Report from JA-Sakai

I was very honored to be invited to speak at this year’s Ja-Sakai meeting in Osaka, Japan at Kansai University along with Ian Dolphin of the Sakai Foundation and Janice Smith of Three Canoes. My topic was IMS Learning Tools Interoperability, but I broadened it to think about how open standards and open source combine to lead toward flexibility and freedom for teachers and learners to use the best possible technologies and combine and compose those technologies as the teachers and students see fit rather than waiting for vendors or IT staff to make new approaches possible.

My talk was titled IMS Learning Tools Interoperability: Free as in Freedom.

The trip started in Nagoya where we had a day-long on-campus workshop about Sakai hosted by Shoji Kajita. Shoji is very active in both the Sakai and uPortal communities.

There were a lot of good IMS Basic LTI questions. One key observation is that Basic LTI really reduces the barrier to entry for building a tool to plug into Sakai.

After two days in Nagoya, we took the Shinkansen to Osaka for the JA-Sakai meeting on Thursday. At the meeting, I was also able to catch up with Kazou Yana from Hosei University. We interrupted the program to hold a moment of silence at 2:46 PM local time to commemorate the exact moment of the terrible earthquake seven days earlier.

In my travels I there was no evidence of any problems in the parts Nagoya or Osaka. They are abut 450 miles away from Sendai so it is quite a distance. When I came through Tokyo Airport en-route to Nagoya three days after the quake, everything was cleaned up and operating properly. In Nagoya and Osaka everything was completely normal and there was absolutely no evidence of any problems, damage, or shortages. The trains, stores, streets and parks were full of people going about their normal everyday activities.

I am sure that in the Northeast where the quake was most intense and the tsunami happened and the nuclear problems occurred, there will continue to be cause for concern, but outside the immediate area of the problems, as best we could see Japan was unaffected. So that is some good news.

In the evening we had Karaoke planned – but most folks were somewhat tired so we ended up with three people each night: Shoji Kajita of Nagoya University, Janice Smith of Three Canoes and me. Janice never done Karaoke before – but she was a total natural and could sing lots of songs. Once she got started she never passed on her turn.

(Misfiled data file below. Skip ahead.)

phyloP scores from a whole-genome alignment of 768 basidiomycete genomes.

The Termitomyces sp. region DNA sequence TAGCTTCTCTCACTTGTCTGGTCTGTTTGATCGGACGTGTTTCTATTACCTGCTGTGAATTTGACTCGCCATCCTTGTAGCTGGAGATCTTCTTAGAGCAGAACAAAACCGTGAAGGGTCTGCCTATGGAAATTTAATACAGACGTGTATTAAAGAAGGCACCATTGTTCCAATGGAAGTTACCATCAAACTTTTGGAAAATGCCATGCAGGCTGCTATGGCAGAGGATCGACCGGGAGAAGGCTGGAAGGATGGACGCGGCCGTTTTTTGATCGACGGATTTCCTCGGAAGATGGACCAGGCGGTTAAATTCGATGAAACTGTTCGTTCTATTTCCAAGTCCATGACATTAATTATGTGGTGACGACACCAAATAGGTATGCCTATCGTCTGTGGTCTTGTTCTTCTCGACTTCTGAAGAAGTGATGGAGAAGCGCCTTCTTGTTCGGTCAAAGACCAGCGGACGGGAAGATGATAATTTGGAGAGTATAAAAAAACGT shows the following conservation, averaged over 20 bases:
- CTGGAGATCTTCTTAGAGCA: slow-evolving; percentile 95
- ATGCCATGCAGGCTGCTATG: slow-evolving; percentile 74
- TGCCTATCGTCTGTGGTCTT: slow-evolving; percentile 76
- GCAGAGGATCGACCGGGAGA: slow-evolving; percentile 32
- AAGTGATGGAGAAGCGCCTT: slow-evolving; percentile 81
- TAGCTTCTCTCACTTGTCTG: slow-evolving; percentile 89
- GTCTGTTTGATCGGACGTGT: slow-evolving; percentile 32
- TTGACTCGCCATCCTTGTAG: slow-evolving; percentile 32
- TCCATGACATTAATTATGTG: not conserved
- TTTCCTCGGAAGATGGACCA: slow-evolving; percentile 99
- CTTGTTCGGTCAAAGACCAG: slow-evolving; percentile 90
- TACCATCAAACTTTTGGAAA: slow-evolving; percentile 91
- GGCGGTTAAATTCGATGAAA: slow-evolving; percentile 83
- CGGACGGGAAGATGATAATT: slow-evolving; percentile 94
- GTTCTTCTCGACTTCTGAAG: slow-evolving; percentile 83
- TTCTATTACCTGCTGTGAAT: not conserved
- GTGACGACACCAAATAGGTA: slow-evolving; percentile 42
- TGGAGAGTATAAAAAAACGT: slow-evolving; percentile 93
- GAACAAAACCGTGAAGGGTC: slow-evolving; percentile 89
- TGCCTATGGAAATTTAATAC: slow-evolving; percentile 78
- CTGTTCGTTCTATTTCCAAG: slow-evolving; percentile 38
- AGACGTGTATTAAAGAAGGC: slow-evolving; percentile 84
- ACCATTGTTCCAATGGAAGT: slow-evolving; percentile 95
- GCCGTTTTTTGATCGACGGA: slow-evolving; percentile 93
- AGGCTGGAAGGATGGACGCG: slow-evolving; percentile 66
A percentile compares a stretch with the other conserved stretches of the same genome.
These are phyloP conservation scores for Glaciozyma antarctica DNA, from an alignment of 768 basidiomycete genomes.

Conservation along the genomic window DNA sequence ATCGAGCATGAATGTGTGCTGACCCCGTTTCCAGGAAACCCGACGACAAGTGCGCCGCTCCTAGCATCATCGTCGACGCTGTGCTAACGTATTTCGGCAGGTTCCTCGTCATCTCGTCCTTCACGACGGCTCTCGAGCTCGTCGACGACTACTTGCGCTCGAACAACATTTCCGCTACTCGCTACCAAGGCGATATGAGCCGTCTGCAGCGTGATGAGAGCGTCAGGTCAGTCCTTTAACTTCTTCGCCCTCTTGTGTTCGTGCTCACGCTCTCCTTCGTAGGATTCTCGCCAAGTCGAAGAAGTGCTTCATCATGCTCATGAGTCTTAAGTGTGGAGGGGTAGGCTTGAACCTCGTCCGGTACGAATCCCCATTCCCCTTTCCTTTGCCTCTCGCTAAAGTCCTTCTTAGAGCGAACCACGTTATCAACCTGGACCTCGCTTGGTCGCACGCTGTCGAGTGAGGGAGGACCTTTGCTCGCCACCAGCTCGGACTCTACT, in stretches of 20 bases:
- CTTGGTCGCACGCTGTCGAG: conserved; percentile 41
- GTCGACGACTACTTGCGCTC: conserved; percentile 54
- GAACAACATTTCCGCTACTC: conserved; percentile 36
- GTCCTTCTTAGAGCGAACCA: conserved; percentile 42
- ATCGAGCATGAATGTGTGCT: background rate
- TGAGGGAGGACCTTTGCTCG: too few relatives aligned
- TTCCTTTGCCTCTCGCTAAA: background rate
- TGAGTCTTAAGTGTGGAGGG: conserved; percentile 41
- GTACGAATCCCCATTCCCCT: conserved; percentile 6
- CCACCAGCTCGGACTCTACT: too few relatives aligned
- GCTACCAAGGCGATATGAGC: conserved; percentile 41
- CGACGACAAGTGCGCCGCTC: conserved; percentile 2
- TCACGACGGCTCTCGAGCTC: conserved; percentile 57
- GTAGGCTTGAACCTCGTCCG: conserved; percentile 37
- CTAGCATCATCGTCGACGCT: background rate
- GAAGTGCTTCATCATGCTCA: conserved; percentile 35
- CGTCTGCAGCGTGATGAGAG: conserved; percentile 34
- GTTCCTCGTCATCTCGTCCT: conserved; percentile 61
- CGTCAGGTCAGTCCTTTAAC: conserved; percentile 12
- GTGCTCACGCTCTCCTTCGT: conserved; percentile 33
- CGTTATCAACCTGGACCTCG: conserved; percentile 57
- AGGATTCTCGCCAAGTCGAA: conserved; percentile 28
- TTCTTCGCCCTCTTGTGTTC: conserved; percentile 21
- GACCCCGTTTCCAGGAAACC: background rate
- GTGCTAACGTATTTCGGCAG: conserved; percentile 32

We did 2.5 hours in Nagoya one night and three hours in Osaka another night.

Everyone sang a lot of cool songs – with just the three of us, we even tried things outside out comfort zone. We all had a broad range of tastes – Janice sang a lot of classic rock and Shoji seemed to specialize in singing 80’s pop like Cyndi Lauper as well as Japanese standards – which he was very good at.

With a total of five hours beteen two nights, I got to try a bunch of things. This was my partial song list from the second night to give you a feel:

We Are The Champions of the World - Queen
Night Fever - Bee Gees
My Way - Frank Sinatra
Nights in White Satin 
Bridge Over Troubled Waters
Iron Man - Black Sabbath
Like a Rhinestone Cowboy - Neal Diamond
Oops I Did it Again - Britney Spears (Failed)
Ruby - Kaiser Chiefs
Boot Scooting Bookie - Brooks and Dunn
Breaking Up is Hard to Do - Paul Simon
Bobby McGee - Janis Joplin
You're So Vain - Carly Simon

I did everything petty well but gave up on the Brittany Spears song half way through. I was just trying to do a female pop artist since Shoji was having so much fun with Cyndi Lauper. But alas, I only knew the chorus and so I completely flopped the song and had to get out early.

All in all, a great time. The JA-Sakai sessions were recorded and I look forward to seeing the sessions again online.

Again, I owe many thanks to my wonderful hosts for taking such good care of use while we were in Japan.